Many organisms on planet Earth aren’t crabs. Dogs, for instance—definitely not crabs. Science also suggests that humans are not, in fact, crabs. But a surprising number of creatures either are crabs or look a lot like them. For example, a hermit crab has a distinctly crab-like appearance but is not technically a real crab. Hermit crabs are not alone; over the history of life on Earth, there have been five separate cases in which decapod crustaceans have evolved this way, a process common enough that it has picked up a formal term: carcinization.
Around a year ago, this evolutionary process captured the imagination of the Internet. Headlines like “Why everything eventually becomes a crab” and “Why Does Evolution Keep Turning Everything Into Crabs” popped up. PBS even made a video.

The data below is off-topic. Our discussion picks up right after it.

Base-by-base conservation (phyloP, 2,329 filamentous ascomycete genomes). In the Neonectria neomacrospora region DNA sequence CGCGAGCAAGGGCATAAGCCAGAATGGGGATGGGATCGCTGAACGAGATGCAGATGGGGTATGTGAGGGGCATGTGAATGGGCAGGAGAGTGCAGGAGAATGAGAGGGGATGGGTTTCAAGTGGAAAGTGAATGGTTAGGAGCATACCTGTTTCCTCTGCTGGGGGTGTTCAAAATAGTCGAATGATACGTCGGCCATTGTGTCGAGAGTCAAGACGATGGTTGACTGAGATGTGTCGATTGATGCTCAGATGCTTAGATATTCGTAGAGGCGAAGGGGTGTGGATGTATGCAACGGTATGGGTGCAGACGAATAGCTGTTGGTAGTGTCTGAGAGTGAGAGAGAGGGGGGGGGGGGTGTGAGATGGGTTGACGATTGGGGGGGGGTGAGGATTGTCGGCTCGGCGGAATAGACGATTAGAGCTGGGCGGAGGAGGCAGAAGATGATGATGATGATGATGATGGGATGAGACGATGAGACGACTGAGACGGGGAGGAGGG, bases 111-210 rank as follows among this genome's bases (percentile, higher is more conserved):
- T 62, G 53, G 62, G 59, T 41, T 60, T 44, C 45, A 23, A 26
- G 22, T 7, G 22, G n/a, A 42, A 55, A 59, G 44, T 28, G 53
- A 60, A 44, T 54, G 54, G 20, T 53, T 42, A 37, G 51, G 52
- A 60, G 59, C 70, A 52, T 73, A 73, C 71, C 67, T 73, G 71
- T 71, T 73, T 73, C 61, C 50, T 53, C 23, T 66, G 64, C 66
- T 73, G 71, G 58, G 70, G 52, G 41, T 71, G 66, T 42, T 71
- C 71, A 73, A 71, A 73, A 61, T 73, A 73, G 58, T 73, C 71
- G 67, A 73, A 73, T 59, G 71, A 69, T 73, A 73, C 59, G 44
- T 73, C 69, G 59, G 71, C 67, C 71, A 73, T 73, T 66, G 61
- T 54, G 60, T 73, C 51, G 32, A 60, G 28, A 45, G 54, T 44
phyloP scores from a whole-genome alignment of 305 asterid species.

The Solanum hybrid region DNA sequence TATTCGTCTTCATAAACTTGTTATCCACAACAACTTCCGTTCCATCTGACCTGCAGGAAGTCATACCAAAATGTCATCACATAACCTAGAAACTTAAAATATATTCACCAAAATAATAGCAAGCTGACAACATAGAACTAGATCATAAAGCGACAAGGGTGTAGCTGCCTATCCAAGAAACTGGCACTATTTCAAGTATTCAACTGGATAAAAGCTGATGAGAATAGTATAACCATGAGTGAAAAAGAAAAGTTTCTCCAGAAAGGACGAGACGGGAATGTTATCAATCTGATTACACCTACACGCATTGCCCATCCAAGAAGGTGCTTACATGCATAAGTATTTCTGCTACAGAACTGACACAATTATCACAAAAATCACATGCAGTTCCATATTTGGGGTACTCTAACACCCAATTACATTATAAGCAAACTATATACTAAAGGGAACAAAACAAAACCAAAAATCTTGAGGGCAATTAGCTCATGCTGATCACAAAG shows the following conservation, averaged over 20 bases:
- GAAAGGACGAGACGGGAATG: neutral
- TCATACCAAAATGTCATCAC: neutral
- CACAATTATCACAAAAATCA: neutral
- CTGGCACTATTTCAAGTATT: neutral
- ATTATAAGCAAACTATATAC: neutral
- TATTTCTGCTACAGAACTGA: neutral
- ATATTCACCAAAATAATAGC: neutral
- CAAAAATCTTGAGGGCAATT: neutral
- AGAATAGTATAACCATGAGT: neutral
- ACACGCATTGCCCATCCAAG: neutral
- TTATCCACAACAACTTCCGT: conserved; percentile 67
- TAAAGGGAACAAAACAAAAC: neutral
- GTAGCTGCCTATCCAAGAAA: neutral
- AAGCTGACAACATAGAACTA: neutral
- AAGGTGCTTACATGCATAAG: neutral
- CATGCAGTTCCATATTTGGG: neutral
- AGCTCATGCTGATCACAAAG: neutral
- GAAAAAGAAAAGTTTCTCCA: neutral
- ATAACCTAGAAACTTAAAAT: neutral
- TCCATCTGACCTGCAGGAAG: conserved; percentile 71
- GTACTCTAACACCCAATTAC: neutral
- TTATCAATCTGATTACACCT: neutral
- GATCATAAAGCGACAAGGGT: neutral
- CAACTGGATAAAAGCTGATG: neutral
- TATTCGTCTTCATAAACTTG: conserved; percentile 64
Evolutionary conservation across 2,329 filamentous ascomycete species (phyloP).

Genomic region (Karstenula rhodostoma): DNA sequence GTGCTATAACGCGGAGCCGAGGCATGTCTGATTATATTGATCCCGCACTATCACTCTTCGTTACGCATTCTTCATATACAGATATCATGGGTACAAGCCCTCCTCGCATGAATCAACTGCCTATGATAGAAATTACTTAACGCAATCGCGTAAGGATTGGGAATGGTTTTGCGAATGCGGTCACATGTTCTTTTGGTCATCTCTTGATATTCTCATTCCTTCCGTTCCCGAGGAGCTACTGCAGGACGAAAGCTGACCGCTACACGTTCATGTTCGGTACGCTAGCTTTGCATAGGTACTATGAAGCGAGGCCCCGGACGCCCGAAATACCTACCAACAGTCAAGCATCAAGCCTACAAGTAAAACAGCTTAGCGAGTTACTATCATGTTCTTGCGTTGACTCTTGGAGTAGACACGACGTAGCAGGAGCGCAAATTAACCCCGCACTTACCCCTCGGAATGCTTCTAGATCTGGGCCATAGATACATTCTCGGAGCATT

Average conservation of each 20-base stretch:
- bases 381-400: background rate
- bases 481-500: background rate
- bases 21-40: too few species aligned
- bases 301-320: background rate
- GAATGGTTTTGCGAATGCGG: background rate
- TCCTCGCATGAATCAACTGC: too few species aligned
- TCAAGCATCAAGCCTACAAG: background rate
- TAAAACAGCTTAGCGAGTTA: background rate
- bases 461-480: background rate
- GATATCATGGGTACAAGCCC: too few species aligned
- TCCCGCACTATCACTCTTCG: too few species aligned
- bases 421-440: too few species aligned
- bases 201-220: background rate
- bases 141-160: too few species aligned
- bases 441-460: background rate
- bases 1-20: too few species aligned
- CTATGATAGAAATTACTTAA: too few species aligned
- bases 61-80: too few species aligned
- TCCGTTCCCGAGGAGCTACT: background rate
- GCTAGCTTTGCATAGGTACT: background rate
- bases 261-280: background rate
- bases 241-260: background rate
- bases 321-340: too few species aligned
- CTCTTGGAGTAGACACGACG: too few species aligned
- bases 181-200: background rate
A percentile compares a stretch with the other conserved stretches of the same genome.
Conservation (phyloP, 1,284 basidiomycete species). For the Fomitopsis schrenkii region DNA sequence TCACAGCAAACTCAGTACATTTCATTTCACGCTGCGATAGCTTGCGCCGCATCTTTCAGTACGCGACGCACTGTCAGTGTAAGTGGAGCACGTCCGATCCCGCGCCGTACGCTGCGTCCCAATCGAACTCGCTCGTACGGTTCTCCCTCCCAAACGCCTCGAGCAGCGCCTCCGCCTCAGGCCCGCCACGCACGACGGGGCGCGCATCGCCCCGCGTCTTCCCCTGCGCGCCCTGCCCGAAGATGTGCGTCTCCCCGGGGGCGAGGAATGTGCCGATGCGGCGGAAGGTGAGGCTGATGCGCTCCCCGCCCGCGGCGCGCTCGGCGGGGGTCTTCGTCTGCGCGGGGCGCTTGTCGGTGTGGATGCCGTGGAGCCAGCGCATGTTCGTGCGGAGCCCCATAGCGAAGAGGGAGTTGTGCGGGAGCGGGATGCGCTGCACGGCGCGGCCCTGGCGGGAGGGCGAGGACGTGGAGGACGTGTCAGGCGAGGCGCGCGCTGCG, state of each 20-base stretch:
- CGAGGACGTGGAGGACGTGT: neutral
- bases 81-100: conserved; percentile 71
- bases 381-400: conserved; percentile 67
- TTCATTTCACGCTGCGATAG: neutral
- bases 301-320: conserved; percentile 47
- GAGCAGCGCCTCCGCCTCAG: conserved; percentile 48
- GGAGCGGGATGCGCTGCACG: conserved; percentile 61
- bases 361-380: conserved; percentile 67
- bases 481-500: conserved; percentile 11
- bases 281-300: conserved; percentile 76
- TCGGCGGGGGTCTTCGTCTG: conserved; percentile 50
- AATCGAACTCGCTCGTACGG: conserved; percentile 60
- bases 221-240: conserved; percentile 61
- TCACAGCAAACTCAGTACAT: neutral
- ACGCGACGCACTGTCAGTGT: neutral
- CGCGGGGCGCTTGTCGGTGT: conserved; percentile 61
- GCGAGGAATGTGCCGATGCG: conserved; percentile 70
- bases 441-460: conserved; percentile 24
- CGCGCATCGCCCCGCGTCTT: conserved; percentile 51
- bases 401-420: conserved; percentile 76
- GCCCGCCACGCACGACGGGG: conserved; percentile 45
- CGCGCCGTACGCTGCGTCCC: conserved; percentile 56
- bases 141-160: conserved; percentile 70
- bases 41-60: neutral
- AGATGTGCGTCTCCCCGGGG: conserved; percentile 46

“Everything” is clear hyperbole—the overwhelming majority of things on Earth are not crabs and seemingly have no plans to become them. But if there are benefits to having a crab-like shape on Earth, should we view that as a general rule of life? Could it hold true on other planets? If the process of carcinization operates here, it’s not unreasonable to expect that it might happen elsewhere.